Government made a really interesting intervention, which was to say, you can only pass on $50 worth of fraud through a credit card consumer. All of a sudden, it’s the industry’s problem to deal with fraud.
That’s a really good model for how we need to be thinking about a lot of these regulatory issues. We need to move government away from micromanaging with a bunch of ideas that might or might not solve the problem because that’s what happens typically with government. You need to come up with minimal interventions that cause the private sector to then actually own the problem.
Then they’re going to keep analyzing, keep doing data‑driven work. For example, one of the ones I’ve been noodling on, I’m not sure if this would work, but how would you enforce a minimum wage on an on‑demand driving company like Uber or Lyft?
It would be possible. Basically, there are lots and lots of data. You can set your rates below X as determined by data. Periodically, we’re going to audit. There was one example that’s stuck in my head. I believe it was reported that Uber was doing 30 cents a mile in Detroit.
You can do some back‑of‑the‑napkin math on that. You go, “Well, let’s assume that the average speed is 30 miles an hour.” You go, “Well, that’s basically nine bucks an hour for the perpetual ride,” that Travis has talked about. Then Uber is going to take 30 percent of that. That’s six bucks an hour before expenses.
That’s a non‑starter, guys. It’s knowable what the income can be. We could basically say, “You can’t go below a certain level.” That would be an interesting intervention.
Earlier we were talking about exemplary companies, Next:Economy companies that have more than profit at the heart of their model. They have a societal benefit. There is a structure that exists — the B Corporation or the public benefit corporation. Do you have a point of view about them?
I do. I admire companies like Etsy and Kickstarter that have taken that route, but there’s something that sticks in my craw about B Corps. It is the acceptance of the assumption that the normal corporate form does not do those things and does not have an obligation to do those things.
B Corps is a capitulation to the notion that a corporation is fundamentally hostile to society and hostile to humans and only cares about profit. We have to get away from that. We have to make it clear that the obligation and the self‑interest of every company is to build a robust society that works over the long term.
We have to make it clear that the obligation and the self‑interest of every company is to build a robust society that works over the long term.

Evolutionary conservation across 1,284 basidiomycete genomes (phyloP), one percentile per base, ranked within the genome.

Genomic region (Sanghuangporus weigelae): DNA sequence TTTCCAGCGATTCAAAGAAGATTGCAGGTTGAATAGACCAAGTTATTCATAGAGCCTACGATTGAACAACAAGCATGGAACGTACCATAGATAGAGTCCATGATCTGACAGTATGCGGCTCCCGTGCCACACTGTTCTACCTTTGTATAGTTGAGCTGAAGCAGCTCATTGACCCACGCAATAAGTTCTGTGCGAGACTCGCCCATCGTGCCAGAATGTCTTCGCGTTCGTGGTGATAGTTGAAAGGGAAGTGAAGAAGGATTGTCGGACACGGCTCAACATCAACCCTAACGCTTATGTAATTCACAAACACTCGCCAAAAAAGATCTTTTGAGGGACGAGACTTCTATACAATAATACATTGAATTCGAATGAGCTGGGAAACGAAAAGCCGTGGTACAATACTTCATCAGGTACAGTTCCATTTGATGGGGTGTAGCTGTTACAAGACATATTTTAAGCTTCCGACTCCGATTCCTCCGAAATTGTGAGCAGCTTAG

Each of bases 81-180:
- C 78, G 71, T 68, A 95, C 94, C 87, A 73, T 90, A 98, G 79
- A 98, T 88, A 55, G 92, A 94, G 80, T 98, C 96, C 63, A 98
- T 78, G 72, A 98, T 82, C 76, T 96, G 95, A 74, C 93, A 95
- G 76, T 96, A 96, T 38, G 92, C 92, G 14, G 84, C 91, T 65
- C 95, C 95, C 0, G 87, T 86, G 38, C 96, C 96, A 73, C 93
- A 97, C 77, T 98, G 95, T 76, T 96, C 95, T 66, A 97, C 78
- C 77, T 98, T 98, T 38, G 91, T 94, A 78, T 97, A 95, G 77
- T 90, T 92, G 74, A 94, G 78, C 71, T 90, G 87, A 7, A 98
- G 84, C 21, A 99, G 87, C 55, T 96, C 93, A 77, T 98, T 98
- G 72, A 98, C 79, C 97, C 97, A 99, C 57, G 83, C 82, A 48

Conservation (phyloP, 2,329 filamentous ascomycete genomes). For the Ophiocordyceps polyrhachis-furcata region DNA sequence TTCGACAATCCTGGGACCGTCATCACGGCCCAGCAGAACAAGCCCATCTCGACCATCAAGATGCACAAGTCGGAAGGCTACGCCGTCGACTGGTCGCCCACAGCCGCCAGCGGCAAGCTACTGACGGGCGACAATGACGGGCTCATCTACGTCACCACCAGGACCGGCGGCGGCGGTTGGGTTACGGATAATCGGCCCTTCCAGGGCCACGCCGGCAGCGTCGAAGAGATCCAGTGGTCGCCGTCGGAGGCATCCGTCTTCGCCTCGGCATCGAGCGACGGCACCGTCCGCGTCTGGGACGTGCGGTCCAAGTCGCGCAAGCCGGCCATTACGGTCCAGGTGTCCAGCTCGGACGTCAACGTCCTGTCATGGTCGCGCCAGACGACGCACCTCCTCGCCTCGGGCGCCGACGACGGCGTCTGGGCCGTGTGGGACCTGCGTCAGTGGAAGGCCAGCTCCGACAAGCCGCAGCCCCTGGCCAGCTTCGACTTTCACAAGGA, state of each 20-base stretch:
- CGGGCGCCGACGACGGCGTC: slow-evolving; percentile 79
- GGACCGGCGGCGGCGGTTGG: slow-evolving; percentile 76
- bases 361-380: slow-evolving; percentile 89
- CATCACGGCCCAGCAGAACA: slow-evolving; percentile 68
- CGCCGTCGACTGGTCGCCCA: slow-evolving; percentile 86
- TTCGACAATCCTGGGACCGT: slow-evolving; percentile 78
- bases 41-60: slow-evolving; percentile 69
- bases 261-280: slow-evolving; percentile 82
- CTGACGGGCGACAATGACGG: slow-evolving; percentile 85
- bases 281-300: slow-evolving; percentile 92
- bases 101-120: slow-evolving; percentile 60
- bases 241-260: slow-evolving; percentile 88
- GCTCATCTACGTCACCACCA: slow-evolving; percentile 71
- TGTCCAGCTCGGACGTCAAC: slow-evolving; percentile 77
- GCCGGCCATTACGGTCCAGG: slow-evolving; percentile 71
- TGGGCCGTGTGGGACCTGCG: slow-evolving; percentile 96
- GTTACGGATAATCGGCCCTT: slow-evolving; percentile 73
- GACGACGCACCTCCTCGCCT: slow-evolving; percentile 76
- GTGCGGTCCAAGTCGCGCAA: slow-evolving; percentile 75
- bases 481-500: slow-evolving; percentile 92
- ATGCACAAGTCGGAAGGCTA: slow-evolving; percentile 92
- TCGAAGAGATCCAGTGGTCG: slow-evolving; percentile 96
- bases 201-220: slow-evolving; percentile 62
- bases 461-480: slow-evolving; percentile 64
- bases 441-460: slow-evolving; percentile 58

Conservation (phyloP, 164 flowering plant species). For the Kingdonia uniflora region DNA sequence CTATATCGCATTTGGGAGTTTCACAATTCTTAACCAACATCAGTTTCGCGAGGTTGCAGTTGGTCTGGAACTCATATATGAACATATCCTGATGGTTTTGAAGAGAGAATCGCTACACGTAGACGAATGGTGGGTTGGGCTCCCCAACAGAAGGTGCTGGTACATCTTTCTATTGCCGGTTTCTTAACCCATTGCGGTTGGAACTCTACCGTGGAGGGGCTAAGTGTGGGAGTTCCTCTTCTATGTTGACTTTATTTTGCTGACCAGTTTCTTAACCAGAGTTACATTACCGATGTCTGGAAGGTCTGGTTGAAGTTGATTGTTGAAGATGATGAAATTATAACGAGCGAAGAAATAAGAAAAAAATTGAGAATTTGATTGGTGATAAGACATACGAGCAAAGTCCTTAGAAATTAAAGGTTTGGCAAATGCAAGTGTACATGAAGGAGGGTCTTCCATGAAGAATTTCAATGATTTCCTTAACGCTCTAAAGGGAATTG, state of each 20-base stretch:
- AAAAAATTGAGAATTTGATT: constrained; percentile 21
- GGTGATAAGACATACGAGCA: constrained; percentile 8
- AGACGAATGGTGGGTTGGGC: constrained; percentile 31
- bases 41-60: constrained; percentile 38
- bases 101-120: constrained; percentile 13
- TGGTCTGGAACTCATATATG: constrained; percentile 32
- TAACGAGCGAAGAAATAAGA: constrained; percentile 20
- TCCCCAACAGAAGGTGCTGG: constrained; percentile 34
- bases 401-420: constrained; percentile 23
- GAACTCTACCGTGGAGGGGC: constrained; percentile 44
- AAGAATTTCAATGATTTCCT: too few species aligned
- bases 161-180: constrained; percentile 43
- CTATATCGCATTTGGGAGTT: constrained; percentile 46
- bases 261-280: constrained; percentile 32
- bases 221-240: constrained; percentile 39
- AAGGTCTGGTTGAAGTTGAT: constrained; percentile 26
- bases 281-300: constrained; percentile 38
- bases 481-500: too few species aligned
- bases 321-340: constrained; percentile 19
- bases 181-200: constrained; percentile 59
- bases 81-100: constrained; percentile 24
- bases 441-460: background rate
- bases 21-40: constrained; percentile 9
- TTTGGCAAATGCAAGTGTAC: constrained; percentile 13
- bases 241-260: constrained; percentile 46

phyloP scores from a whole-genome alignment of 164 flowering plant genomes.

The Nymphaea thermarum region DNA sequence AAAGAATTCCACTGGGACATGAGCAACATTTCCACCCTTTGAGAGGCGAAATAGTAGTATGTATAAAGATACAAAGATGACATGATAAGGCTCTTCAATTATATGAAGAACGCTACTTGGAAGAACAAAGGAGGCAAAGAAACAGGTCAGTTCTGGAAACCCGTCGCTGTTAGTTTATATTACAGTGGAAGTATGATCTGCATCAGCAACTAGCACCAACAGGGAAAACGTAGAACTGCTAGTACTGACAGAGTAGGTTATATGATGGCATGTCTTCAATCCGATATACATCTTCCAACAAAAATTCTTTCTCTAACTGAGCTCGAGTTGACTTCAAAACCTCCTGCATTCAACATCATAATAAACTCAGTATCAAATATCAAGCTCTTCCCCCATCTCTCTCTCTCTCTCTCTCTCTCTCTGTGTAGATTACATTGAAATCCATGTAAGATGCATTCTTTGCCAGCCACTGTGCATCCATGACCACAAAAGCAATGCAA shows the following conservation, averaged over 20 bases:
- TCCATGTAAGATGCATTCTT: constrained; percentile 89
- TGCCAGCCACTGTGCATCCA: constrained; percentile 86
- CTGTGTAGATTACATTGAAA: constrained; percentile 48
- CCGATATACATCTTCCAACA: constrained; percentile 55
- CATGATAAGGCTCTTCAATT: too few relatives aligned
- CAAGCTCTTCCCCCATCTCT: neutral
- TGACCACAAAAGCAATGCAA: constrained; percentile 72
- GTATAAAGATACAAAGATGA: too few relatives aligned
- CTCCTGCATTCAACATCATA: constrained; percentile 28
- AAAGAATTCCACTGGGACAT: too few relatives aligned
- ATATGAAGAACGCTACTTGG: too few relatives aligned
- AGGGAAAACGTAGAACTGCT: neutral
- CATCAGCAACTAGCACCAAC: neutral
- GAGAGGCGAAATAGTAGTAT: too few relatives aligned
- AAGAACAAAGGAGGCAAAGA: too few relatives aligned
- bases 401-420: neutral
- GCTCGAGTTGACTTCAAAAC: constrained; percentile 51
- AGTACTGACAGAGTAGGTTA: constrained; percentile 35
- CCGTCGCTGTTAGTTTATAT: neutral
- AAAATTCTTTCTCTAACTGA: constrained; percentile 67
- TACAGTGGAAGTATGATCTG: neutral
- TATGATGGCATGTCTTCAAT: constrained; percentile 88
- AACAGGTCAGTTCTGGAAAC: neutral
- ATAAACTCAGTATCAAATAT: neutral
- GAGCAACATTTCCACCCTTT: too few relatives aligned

We should not have a ghetto where the good companies are and canonize the practices of the other companies as not being beneficial to society.
That’s right. The biggest thing that we need to do is reset this, what Lynn Stout calls The Shareholder Value Myth. It’s a great book from 2012 where she points out that there’s actually no basis in law for the idea that the primary duty of a corporation is to enrich its shareholders.
In fact, corporate law gives wide discretion to boards of directors to actually manage for all kinds of other objectives and that’s the notion that we have to have a special kind of corporation to do that. It needs to be blown up, however noble it is.
We need to reset so that C Corps, and S Corps, and LLCs, and partnerships all get that they have an obligation to society and to their workers.
You’ve railed against a particular Silicon Valley disease that has to do with magical thinking or unicorn thinking — that we need to make these companies so extraordinary that they become outsized winners. You’ve argued that sometimes good enough is just that.
Well, there are a couple of different things about unicorns versus good enough. Maybe these two concepts are not necessarily the same, at least in my thinking, so let me tackle the good enough first. We’ve all watched a really interesting dynamic around, actually several times, around how good enough can be really great. The latest is Amazon’s Alexa.
If you look at the AI capabilities of Google, for example, or even Microsoft, they probably are far greater than the capabilities in that regard at Amazon, though they are working hard.
Amazon had a brilliant insight into a device, and a use case, and a design for the architecture of participation in that ecosystem. That has made the Echo with Alexa a real player and a real game changer in the marketplace.
It’s super important to remember that it isn’t all about who has the best technology that wins. Over the long term, I’m not counting Google out. They have amazing capabilities and amazing vision for what they’re trying to do with their AI. The simple focus on execution, and user experience, and market opportunity, Amazon came at this with fresh thinking and has done a great job there.
On the other question of unicorns on the financial side, I mainly just tried to focus on the notion of a unicorn as being defined by evaluation is a big mistake. A unicorn is defined by wonder. Uber was a unicorn, not because they achieved this great valuation.
They were a unicorn the first day they appeared. People said, “Whoa, that’s amazing.” Google Maps was a unicorn even though it never had that separate valuation.
I still remember walking around, watching the little blue dot following me back when it first came out on the phone, and people who haven’t seen it, I had an experience on a bus with an old man who was saying, “What are you doing?” I was looking at my phone figuring out what stop to get off of. World Wide Web was a unicorn even though Tim Berners‑Lee never became a billionaire off of it.
We need to reset our sense of unicorns away from the dollar value and to the magic, because magic actually transforms society in the end.